# Intution in special relativity

I am currently taking a course on electrodynamics. The last few lectures have been about relativistic electrodynamics (Lorentz transformation of four-vectors, electromagnetic field tensor, etc.). This is on the level of Griffiths' Introduction to Electrodynamics.

I've been making the exercises of "Griffiths - Introduction to Electrodynamics" but I often find myself stuck, without a clear idea of how to solve a problem.

My question is the following: what are some good sources to build intuition for problem solving in relativistic electrodynamics? And what are good things/formulas to memorise for these kind of problems?

Edit:

Here is a sample problem which I find hard to solve (although it's more relativistic dynamics then electrodynamics). It is taken from Griffiths' chapter on Relativistic Electrodynamics.

Find x as function of t for motion starting from rest at the origin under the influence of a constant Minkowski force in the x direction. Leave your answer in implicit form (t as a function of x).

My approach to solving it was setting the derivative to proper time of the relativistic proper momentum equal to a constant (in the x direction, that is), but that resulted in quite a mess.

• You don't have to memorize anything. You have to understand. – Andrei Geanta Dec 18 '17 at 13:50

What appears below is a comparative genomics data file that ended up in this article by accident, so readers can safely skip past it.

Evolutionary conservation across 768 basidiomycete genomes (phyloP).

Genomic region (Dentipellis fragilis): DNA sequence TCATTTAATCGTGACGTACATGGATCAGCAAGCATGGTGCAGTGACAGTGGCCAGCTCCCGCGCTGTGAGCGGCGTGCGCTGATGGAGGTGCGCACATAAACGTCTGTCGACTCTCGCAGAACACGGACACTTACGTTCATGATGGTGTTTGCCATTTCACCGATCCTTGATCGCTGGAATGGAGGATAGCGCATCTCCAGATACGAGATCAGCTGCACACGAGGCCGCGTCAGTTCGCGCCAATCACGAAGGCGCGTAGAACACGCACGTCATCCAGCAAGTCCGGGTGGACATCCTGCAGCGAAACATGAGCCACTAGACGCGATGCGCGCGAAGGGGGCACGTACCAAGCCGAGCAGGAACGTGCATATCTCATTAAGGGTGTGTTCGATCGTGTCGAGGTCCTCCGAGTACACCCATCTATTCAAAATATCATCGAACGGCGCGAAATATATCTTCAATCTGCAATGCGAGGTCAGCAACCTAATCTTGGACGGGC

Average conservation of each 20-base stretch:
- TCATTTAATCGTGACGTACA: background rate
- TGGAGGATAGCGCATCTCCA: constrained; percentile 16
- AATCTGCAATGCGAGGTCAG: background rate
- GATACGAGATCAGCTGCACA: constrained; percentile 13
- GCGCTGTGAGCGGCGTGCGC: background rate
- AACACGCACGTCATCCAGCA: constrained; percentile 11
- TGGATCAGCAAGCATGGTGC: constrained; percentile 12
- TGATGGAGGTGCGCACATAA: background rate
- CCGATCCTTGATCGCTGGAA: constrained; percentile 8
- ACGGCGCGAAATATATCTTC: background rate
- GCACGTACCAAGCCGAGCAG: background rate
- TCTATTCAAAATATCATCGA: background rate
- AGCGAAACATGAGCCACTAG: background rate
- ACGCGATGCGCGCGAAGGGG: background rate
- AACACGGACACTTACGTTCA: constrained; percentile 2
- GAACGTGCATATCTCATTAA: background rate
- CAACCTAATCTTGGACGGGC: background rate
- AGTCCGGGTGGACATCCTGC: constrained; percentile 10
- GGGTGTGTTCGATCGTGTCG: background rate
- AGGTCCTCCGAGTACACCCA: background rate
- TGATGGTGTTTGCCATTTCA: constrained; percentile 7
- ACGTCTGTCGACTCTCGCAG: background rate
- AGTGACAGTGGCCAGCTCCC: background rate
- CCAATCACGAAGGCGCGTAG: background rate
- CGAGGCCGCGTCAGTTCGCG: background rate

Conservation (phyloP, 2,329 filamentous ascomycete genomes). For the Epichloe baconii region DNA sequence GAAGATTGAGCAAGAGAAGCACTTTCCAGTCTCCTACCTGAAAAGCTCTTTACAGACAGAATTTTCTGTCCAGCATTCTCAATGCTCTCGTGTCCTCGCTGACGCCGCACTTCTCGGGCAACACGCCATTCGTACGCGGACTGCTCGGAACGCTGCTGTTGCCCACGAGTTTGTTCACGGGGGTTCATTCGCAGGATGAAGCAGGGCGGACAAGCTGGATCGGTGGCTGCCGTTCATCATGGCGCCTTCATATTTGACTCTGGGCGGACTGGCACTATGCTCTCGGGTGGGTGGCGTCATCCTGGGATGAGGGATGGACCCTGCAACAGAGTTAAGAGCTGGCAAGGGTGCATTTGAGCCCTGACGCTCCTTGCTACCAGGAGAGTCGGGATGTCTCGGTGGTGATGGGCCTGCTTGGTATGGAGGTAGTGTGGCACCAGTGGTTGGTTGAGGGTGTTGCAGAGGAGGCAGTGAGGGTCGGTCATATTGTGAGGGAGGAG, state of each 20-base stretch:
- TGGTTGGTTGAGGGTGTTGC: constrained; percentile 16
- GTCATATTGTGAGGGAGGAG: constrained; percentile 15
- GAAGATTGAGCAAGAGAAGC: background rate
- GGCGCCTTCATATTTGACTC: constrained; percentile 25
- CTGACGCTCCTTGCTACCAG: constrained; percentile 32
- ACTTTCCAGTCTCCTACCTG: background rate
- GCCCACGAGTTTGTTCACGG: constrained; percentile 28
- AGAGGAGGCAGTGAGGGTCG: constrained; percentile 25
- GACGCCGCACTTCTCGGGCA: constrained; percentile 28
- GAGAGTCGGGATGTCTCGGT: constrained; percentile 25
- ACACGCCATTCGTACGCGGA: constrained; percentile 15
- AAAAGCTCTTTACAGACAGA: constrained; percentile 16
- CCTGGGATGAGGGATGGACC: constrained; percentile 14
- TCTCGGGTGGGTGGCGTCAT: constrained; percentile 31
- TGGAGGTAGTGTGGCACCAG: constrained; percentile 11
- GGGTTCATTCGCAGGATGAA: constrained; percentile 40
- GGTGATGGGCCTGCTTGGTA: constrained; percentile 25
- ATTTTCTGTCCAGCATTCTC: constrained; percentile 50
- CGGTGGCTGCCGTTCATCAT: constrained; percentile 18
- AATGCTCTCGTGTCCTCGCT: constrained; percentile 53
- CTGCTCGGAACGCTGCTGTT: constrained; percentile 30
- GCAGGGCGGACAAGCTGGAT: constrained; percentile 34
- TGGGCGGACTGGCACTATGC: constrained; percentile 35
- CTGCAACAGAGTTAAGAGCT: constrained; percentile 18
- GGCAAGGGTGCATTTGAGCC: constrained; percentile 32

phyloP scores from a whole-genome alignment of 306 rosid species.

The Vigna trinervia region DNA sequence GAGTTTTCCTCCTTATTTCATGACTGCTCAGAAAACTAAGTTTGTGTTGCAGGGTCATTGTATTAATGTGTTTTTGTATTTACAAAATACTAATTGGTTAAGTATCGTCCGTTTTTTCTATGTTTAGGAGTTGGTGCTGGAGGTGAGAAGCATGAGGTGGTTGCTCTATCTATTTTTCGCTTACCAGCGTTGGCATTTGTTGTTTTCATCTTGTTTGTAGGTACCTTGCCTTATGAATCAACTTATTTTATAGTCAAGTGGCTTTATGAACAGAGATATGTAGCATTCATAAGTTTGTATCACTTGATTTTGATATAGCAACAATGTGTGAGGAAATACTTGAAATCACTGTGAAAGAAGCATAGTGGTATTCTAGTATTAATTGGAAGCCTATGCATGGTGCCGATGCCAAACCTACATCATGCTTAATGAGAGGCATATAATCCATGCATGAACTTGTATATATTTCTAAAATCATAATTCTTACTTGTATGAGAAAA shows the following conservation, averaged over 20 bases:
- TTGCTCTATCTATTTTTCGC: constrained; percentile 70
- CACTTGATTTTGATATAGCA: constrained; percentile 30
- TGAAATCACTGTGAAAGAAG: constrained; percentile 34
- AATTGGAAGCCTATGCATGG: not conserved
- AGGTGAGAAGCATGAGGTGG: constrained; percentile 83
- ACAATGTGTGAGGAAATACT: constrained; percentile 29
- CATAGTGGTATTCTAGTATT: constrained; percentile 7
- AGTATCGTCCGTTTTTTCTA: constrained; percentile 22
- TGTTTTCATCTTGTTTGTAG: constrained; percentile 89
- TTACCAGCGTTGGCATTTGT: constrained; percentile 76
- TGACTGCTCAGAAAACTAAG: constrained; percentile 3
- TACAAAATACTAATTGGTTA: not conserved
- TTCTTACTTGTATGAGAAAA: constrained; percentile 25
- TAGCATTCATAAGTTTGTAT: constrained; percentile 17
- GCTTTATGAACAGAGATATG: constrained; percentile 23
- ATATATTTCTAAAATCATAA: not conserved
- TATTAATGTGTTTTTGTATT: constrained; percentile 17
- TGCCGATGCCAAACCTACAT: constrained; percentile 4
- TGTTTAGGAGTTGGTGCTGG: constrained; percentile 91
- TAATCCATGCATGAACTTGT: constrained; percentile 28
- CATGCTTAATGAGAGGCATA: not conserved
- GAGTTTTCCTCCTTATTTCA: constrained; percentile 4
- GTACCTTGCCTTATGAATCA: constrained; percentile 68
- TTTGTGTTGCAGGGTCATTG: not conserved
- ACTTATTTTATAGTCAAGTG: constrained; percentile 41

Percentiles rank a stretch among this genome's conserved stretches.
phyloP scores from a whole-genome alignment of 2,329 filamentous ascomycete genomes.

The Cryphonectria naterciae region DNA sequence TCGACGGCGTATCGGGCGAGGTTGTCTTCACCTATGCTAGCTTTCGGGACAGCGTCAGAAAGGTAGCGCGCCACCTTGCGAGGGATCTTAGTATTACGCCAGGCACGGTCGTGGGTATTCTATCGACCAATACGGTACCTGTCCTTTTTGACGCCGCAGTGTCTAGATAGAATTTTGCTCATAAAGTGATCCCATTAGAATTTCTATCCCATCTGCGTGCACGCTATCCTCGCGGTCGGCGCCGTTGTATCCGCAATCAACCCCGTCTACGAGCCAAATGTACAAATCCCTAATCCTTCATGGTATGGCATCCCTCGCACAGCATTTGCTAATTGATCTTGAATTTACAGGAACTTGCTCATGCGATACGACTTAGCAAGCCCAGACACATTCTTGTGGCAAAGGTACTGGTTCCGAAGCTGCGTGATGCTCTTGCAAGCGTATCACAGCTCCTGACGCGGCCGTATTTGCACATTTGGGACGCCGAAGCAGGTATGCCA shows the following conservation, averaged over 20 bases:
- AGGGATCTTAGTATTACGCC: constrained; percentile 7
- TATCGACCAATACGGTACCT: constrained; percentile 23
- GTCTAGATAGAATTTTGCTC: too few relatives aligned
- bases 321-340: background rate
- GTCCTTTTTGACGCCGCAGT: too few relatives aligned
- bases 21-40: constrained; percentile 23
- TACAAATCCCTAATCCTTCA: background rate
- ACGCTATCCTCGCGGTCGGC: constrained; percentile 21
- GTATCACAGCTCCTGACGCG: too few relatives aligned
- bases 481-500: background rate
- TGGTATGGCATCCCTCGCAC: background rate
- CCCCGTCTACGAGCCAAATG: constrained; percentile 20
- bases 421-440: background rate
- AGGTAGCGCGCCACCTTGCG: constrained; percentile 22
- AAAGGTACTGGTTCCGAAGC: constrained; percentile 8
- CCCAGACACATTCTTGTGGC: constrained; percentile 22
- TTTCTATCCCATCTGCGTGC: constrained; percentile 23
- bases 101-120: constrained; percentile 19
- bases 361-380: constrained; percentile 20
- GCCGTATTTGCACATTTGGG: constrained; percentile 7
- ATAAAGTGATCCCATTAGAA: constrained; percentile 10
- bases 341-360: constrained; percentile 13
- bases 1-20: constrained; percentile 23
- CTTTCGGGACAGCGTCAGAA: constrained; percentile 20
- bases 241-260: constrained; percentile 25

• Perhaps it would be a good idea to present some problems along with your approach of solving them. – Andrei Geanta Dec 18 '17 at 13:52
• What does constant Minkowski force mean? The equation $dP/d\tau = F$ with F constant implies that $P(\tau) = \tau F$, assuming $P(0)=0$. But the rest mass is $m^2 = P^2 = \tau^2 F^2$, so the rest mass is increasing linearly...furthermore, the four velocity $V = P/|P| = F/|F|$ is constant. So the particle is just going in a straight line in the same direction as $F$, while linearly increasing its rest mass. Even worse, if $F$ is pointing in a spacelike direction then the particle goes faster than light. So $dP/d\tau = F$ constant is probably not the right equation... – Jules Dec 18 '17 at 15:57
• The four velocity has constant length $|V|=1$, so what's happening in a particle trajectory is that $V$ gets rotated. Infinitesimal rotations are given by an anti-symmetric 2-tensor, so the proper generalisation of a force field to relativity is not a vector but an antisymmetric 2-tensor F, and the generalisation of the Newtonian $a = F/m$ is $A^a = dV^a/d\tau = F^a_b V^b$. – Jules Dec 18 '17 at 16:01
• If you take $F$ constant then this equation ensures that the force is constant as felt by the particle. Note that if you take $F$ to be the electromagnetic field tensor then this is precisely the formula for the Lorentz force. – Jules Dec 18 '17 at 16:09